Boundaries: People and Places of Central Otago
Brian Turner (Steve Calveley photographer)
Early in this composite prose-poetry miscellany about Central Otago, Brian Turner quotes with approval from the English poet Edward Thomas’s “The Mountain Chapel”: “When gods were young / This wind was old.” Which is apt, as Turner could be seen as a kind of local literary descendant of Thomas. (Thomas died from a bomb-blast at Arras on Easter Monday exactly a hundred years ago.) Both are born-again countrymen, chroniclers and champions of vanishing rural worlds. Both have a powerful “retrospectroscope”, as Turner calls it, through which to stare at past and present. Their poems offer a tough celebration of the natural world and its processes, also a downbeat, dented lyricism. Both are blessed, or plagued, by an honesty others sometimes find awkward. Such analogies can be pushed too far, but this one helps to pinpoint something of what makes Turner so distinctive a voice and presence among contemporary New Zealand writers.
In the 20 chapters of Boundaries, Turner records and mulls over conversations with friends and neighbours in the Maniototo district or, in a few instances, invites them to contribute a short piece. (The poet Michael Harlow and writer Jillian Sullivan offer especially engaging reflections on how they came to settle there and what they’ve found.) The chapters are loosely framed by poems of Turner’s and regularly intercut with marvellously evocative photographs by Steve Calveley. Some of the interlocuters come from farming families with long connections to the area; others, like Turner himself, moved there more recently. (He shifted to Oturehua in late 1999 and must now be only a few decades off being accepted as a local.) Varied as their back-stories are, all clearly feel an enviable oneness with that dramatic landscape and a special sense of being at home in it, though, for some, their livelihoods are increasingly under pressure from forces beyond their control: the consequences of escalating dairy- over the traditional sheep-farming; “land intensification”; wilding pines, encroaching gorse and broom; the erosion of snow tussock; government- and DOC-administered measures, and the more perennial question of water. As Turner notes, “Wherever one goes in Central Otago and talk turns to farming it’s … ‘all about water’. Who’s got the rights to it, how much is available, and from what sources.”
If the environment and its mounting threats from corporate and human greed are the major preoccupation, as any reader of Turner would expect, he likes to show as well as preach. The prose is full of abrupt lyrical bursts, such as the sun being described as “a great spraggy asterisk above the Dunstan Mountains”. Similarly, the poems are deeply interfused with daily miracle, as in “Evening Walk, Oturehua”, where we are suddenly shown “a stony-coloured moon / and a pink flush on the Hawkduns / and clouds layered like schist”. Who wouldn’t want to be there and experience that? In fact, it is obvious a rising number of visiting trippers, trailers and trampers, hoons and hullabaloos would, which is good for the local economy in one way, but, as Turner on his endless bike-rides stops to fill another sack with roadside rubbish, also has its drawbacks. Turner is one of our very best sportswriters, and there are welcome instalments of reminiscence about matches and other events. For the fan who can see beyond Sky Sports and high-profile games, chapter six, “The Battle for the Wooden Cup”, is full of nuggets.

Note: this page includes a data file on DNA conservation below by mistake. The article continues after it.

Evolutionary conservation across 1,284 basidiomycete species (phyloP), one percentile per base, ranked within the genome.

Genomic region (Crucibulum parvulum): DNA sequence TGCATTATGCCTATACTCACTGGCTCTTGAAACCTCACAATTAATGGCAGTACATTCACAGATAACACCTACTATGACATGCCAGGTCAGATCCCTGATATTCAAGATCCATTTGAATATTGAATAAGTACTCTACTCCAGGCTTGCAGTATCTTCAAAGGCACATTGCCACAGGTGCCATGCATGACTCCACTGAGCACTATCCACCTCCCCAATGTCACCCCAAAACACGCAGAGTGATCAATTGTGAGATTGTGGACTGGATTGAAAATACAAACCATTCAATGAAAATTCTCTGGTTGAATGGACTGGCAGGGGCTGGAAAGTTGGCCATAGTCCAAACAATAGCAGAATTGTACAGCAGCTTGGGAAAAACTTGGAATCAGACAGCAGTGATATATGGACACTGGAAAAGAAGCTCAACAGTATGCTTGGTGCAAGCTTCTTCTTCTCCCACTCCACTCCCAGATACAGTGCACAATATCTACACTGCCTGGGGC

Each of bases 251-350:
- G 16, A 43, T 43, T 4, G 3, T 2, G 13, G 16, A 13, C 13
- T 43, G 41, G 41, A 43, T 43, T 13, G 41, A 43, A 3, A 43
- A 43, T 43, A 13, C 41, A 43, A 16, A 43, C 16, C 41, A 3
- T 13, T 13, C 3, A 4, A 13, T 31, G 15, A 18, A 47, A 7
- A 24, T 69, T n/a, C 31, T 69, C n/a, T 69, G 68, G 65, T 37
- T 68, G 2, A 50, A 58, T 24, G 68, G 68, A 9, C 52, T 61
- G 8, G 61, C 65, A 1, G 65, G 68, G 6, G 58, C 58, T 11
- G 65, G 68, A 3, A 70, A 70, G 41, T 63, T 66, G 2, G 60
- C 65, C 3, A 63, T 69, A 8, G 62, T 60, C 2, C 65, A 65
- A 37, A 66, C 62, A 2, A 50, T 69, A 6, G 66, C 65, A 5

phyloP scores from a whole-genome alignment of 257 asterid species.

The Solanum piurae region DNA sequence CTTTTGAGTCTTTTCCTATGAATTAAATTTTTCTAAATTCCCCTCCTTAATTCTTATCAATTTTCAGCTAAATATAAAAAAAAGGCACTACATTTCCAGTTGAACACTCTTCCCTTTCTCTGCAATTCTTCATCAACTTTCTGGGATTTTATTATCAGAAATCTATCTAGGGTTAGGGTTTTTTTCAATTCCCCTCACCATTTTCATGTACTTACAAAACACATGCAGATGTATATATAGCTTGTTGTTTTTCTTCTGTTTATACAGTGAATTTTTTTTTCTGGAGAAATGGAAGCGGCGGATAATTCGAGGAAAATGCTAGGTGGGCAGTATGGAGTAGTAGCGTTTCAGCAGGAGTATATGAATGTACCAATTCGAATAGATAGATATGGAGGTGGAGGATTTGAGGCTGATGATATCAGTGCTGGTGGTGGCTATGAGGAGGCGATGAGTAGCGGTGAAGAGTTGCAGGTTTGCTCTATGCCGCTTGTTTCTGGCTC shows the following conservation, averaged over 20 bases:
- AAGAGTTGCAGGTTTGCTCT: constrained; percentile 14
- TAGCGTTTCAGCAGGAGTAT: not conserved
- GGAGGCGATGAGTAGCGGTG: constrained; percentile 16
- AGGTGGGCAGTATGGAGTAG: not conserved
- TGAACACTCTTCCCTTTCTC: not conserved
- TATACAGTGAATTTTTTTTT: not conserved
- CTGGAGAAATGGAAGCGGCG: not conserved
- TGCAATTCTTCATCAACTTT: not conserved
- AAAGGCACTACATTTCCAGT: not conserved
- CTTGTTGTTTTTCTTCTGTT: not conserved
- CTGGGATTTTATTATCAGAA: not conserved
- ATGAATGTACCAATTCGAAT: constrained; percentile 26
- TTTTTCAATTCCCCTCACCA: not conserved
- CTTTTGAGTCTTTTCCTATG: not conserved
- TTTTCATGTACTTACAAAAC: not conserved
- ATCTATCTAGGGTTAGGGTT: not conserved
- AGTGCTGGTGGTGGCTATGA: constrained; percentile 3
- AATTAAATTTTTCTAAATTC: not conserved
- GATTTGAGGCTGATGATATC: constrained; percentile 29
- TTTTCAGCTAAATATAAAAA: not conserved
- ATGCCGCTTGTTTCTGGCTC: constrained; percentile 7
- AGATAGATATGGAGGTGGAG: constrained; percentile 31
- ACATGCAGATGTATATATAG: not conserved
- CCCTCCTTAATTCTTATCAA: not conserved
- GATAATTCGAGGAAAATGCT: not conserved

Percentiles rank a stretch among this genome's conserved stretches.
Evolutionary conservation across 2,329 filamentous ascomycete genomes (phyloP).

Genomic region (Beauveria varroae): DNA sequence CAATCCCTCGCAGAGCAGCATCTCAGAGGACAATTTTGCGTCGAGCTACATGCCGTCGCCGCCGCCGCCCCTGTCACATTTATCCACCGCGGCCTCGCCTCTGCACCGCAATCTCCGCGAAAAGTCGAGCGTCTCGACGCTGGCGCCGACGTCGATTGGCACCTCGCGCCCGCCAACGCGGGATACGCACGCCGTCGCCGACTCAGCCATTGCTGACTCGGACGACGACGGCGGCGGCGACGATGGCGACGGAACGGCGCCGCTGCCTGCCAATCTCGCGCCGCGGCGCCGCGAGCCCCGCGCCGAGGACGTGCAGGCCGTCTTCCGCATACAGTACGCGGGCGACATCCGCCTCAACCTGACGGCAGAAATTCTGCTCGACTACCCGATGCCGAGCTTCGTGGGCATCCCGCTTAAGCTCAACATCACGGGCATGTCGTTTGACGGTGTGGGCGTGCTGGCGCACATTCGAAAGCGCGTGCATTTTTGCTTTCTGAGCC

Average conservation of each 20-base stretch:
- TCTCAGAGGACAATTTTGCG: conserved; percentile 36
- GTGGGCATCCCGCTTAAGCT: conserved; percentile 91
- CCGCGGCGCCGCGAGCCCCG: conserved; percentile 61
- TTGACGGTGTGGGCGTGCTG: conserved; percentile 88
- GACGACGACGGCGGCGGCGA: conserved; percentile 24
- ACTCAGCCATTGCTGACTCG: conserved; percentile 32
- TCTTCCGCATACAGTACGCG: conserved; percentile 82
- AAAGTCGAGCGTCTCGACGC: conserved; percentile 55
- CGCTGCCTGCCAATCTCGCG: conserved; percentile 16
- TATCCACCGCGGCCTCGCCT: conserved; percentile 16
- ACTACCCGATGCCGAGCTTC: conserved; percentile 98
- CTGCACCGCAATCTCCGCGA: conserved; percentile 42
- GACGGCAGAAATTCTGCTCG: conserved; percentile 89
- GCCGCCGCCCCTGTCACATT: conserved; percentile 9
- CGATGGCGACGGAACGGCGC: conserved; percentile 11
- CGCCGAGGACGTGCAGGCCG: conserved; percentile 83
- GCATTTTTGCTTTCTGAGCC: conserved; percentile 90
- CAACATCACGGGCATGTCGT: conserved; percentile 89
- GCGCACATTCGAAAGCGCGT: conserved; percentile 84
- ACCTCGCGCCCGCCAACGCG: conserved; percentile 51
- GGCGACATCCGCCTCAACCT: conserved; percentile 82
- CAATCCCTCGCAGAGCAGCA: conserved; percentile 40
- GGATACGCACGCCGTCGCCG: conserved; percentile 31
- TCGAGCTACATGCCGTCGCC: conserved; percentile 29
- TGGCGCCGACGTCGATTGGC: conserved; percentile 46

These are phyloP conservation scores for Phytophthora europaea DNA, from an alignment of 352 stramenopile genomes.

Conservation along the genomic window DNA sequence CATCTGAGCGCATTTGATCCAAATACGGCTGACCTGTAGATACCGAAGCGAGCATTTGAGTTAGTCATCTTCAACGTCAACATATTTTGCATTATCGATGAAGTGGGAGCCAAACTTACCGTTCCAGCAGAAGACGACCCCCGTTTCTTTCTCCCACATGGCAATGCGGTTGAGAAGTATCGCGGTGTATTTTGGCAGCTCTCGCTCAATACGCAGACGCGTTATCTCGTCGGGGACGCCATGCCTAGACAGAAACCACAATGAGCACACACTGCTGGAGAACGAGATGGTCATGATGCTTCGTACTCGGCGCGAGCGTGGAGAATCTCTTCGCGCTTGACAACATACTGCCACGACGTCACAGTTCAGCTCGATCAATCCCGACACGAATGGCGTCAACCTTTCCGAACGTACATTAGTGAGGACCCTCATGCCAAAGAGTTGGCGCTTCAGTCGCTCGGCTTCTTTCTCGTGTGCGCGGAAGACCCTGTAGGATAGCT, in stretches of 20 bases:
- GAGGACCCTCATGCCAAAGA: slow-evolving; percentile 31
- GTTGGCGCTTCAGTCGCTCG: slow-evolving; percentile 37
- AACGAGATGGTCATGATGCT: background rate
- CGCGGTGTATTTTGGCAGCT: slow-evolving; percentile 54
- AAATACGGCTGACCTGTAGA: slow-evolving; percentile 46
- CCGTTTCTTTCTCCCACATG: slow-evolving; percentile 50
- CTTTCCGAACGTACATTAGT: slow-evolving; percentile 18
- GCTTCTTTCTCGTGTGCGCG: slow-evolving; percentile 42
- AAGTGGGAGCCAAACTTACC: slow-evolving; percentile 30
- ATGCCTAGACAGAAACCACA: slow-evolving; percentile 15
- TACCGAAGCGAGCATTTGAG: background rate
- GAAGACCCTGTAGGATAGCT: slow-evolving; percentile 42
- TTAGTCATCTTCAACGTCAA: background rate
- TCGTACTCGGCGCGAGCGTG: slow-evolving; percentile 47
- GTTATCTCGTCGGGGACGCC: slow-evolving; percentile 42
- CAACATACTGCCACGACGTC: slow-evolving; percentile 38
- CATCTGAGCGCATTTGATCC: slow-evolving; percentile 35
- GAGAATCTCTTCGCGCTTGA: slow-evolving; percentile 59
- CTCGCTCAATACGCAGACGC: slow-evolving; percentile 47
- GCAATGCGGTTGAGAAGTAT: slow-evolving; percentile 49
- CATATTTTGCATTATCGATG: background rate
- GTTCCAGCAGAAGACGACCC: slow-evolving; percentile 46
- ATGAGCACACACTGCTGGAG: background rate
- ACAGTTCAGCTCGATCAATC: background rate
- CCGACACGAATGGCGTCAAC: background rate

At one point, Turner ticks off Kipling for his once-famous line about Auckland being “last, loneliest, loveliest, exquisite, apart”, rightly pointing out that it is not places that feel lonely, though “some people feel lonely in certain places, including cities”. Elsewhere, he quotes from a neat adaptation of “If‒” by the mother of a farming friend: “If you can meet your banker without whining / Whenever a note comes due you cannot pay”. (Just so.) And one of the regular pleasures of the miscellany are the reading tips Turner passes on, from the Russian poet Osip Mandelstam to American environmentalist writers like Wendell Berry and consumerist nay-sayers like George Monbiot. Turner never shows off about his reading; he just wants to share what’s held his attention (and what supports the kind of back-to-basics life he tries to lead).
This life hasn’t been and isn’t an easy one. Which makes the shards of hard-won self-knowledge and wisdom all the more worth having and listening to. “I’ve been obstinate and obdurate,” Turner observes in a fascinating chapter which also features the journalist Mike Crean and poets Vincent O’Sullivan and Michael Jackson, “and self-recrimination’s followed me around like a cyclist glued to another’s back wheel. Is there anything harder than finding a way to forgive and forget?” At the end of the chapter about his farming friend Barry Becker, he reflects: “What one loves wrenches. I know no truth that’s stronger, more enduring than that.” Edward Thomas, also a relentless self-scrutineer, would have known at once what Turner was talking about.
Harry Ricketts’s most recent book of poems was Half Dark (2015). He is co-editor of New Zealand Books Pukapuka Aotearoa.